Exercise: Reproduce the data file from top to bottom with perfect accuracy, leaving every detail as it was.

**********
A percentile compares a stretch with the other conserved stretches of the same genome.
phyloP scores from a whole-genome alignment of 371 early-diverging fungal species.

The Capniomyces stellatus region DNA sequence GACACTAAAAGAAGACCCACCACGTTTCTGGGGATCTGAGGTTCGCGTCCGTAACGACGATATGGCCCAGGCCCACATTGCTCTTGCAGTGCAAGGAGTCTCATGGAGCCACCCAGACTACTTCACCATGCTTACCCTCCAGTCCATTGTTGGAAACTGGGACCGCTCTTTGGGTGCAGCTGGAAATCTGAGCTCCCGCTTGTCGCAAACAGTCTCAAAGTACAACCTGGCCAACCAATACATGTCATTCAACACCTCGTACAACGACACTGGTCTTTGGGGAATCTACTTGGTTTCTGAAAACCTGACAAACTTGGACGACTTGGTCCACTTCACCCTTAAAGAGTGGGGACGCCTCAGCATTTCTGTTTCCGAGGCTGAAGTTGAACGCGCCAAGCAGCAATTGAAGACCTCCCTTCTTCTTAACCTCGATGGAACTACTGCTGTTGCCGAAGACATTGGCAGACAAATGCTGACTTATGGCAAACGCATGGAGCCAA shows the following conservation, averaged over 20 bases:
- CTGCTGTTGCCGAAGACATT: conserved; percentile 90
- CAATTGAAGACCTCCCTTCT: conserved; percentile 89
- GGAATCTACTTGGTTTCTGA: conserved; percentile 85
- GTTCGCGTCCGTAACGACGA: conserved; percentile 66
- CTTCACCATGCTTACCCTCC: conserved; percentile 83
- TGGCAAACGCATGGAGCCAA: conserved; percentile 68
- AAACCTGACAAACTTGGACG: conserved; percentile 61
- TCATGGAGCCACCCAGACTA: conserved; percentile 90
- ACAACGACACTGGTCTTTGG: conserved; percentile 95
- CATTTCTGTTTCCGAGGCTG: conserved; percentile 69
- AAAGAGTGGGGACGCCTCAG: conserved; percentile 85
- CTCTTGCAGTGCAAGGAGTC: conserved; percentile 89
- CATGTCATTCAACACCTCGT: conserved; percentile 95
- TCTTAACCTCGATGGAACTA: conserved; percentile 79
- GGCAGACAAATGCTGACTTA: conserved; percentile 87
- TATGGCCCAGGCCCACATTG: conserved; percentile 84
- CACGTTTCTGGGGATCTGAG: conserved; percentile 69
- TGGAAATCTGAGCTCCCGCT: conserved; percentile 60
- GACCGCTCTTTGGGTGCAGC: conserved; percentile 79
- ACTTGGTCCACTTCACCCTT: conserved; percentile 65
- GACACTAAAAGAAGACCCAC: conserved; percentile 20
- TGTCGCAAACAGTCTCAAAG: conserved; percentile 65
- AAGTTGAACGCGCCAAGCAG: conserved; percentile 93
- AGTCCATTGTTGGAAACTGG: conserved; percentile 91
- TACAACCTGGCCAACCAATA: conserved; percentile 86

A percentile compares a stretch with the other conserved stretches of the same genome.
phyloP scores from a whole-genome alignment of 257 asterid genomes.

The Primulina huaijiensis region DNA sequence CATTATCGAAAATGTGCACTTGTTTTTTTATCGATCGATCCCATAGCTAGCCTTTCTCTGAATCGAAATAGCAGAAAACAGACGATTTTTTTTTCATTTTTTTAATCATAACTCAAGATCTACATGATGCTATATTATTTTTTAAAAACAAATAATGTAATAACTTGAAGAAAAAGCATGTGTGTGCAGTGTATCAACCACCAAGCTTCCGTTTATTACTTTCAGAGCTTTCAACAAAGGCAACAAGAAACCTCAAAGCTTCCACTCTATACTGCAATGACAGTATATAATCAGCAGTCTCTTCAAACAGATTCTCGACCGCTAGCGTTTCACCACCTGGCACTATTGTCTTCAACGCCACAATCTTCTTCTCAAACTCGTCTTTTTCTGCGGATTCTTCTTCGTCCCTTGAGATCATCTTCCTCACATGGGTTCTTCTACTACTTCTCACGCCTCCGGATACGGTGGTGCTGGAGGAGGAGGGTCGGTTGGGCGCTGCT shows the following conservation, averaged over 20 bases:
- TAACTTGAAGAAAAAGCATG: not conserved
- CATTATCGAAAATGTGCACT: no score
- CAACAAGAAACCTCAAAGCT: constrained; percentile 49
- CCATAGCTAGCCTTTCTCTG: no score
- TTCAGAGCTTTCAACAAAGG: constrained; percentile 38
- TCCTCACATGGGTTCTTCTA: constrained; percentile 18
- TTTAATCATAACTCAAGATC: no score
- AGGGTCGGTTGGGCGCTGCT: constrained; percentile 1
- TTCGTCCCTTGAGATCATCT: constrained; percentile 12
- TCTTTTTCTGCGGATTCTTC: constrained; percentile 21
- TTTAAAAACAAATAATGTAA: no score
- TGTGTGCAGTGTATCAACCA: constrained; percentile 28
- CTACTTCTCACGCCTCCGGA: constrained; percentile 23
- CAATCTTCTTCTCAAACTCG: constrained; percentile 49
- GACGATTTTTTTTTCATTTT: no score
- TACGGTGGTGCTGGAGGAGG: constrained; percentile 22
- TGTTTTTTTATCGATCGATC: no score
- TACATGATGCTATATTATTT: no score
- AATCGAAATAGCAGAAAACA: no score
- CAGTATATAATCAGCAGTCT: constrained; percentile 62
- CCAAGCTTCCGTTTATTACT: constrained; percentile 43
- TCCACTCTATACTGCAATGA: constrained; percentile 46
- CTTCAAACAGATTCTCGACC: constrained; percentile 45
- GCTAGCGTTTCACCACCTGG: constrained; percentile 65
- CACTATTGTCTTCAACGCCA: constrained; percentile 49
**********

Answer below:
A percentile compares a stretch with the other conserved stretches of the same genome.
phyloP scores from a whole-genome alignment of 371 early-diverging fungal species.

The Capniomyces stellatus region DNA sequence GACACTAAAAGAAGACCCACCACGTTTCTGGGGATCTGAGGTTCGCGTCCGTAACGACGATATGGCCCAGGCCCACATTGCTCTTGCAGTGCAAGGAGTCTCATGGAGCCACCCAGACTACTTCACCATGCTTACCCTCCAGTCCATTGTTGGAAACTGGGACCGCTCTTTGGGTGCAGCTGGAAATCTGAGCTCCCGCTTGTCGCAAACAGTCTCAAAGTACAACCTGGCCAACCAATACATGTCATTCAACACCTCGTACAACGACACTGGTCTTTGGGGAATCTACTTGGTTTCTGAAAACCTGACAAACTTGGACGACTTGGTCCACTTCACCCTTAAAGAGTGGGGACGCCTCAGCATTTCTGTTTCCGAGGCTGAAGTTGAACGCGCCAAGCAGCAATTGAAGACCTCCCTTCTTCTTAACCTCGATGGAACTACTGCTGTTGCCGAAGACATTGGCAGACAAATGCTGACTTATGGCAAACGCATGGAGCCAA shows the following conservation, averaged over 20 bases:
- CTGCTGTTGCCGAAGACATT: conserved; percentile 90
- CAATTGAAGACCTCCCTTCT: conserved; percentile 89
- GGAATCTACTTGGTTTCTGA: conserved; percentile 85
- GTTCGCGTCCGTAACGACGA: conserved; percentile 66
- CTTCACCATGCTTACCCTCC: conserved; percentile 83
- TGGCAAACGCATGGAGCCAA: conserved; percentile 68
- AAACCTGACAAACTTGGACG: conserved; percentile 61
- TCATGGAGCCACCCAGACTA: conserved; percentile 90
- ACAACGACACTGGTCTTTGG: conserved; percentile 95
- CATTTCTGTTTCCGAGGCTG: conserved; percentile 69
- AAAGAGTGGGGACGCCTCAG: conserved; percentile 85
- CTCTTGCAGTGCAAGGAGTC: conserved; percentile 89
- CATGTCATTCAACACCTCGT: conserved; percentile 95
- TCTTAACCTCGATGGAACTA: conserved; percentile 79
- GGCAGACAAATGCTGACTTA: conserved; percentile 87
- TATGGCCCAGGCCCACATTG: conserved; percentile 84
- CACGTTTCTGGGGATCTGAG: conserved; percentile 69
- TGGAAATCTGAGCTCCCGCT: conserved; percentile 60
- GACCGCTCTTTGGGTGCAGC: conserved; percentile 79
- ACTTGGTCCACTTCACCCTT: conserved; percentile 65
- GACACTAAAAGAAGACCCAC: conserved; percentile 20
- TGTCGCAAACAGTCTCAAAG: conserved; percentile 65
- AAGTTGAACGCGCCAAGCAG: conserved; percentile 93
- AGTCCATTGTTGGAAACTGG: conserved; percentile 91
- TACAACCTGGCCAACCAATA: conserved; percentile 86

A percentile compares a stretch with the other conserved stretches of the same genome.
phyloP scores from a whole-genome alignment of 257 asterid genomes.

The Primulina huaijiensis region DNA sequence CATTATCGAAAATGTGCACTTGTTTTTTTATCGATCGATCCCATAGCTAGCCTTTCTCTGAATCGAAATAGCAGAAAACAGACGATTTTTTTTTCATTTTTTTAATCATAACTCAAGATCTACATGATGCTATATTATTTTTTAAAAACAAATAATGTAATAACTTGAAGAAAAAGCATGTGTGTGCAGTGTATCAACCACCAAGCTTCCGTTTATTACTTTCAGAGCTTTCAACAAAGGCAACAAGAAACCTCAAAGCTTCCACTCTATACTGCAATGACAGTATATAATCAGCAGTCTCTTCAAACAGATTCTCGACCGCTAGCGTTTCACCACCTGGCACTATTGTCTTCAACGCCACAATCTTCTTCTCAAACTCGTCTTTTTCTGCGGATTCTTCTTCGTCCCTTGAGATCATCTTCCTCACATGGGTTCTTCTACTACTTCTCACGCCTCCGGATACGGTGGTGCTGGAGGAGGAGGGTCGGTTGGGCGCTGCT shows the following conservation, averaged over 20 bases:
- TAACTTGAAGAAAAAGCATG: not conserved
- CATTATCGAAAATGTGCACT: no score
- CAACAAGAAACCTCAAAGCT: constrained; percentile 49
- CCATAGCTAGCCTTTCTCTG: no score
- TTCAGAGCTTTCAACAAAGG: constrained; percentile 38
- TCCTCACATGGGTTCTTCTA: constrained; percentile 18
- TTTAATCATAACTCAAGATC: no score
- AGGGTCGGTTGGGCGCTGCT: constrained; percentile 1
- TTCGTCCCTTGAGATCATCT: constrained; percentile 12
- TCTTTTTCTGCGGATTCTTC: constrained; percentile 21
- TTTAAAAACAAATAATGTAA: no score
- TGTGTGCAGTGTATCAACCA: constrained; percentile 28
- CTACTTCTCACGCCTCCGGA: constrained; percentile 23
- CAATCTTCTTCTCAAACTCG: constrained; percentile 49
- GACGATTTTTTTTTCATTTT: no score
- TACGGTGGTGCTGGAGGAGG: constrained; percentile 22
- TGTTTTTTTATCGATCGATC: no score
- TACATGATGCTATATTATTT: no score
- AATCGAAATAGCAGAAAACA: no score
- CAGTATATAATCAGCAGTCT: constrained; percentile 62
- CCAAGCTTCCGTTTATTACT: constrained; percentile 43
- TCCACTCTATACTGCAATGA: constrained; percentile 46
- CTTCAAACAGATTCTCGACC: constrained; percentile 45
- GCTAGCGTTTCACCACCTGG: constrained; percentile 65
- CACTATTGTCTTCAACGCCA: constrained; percentile 49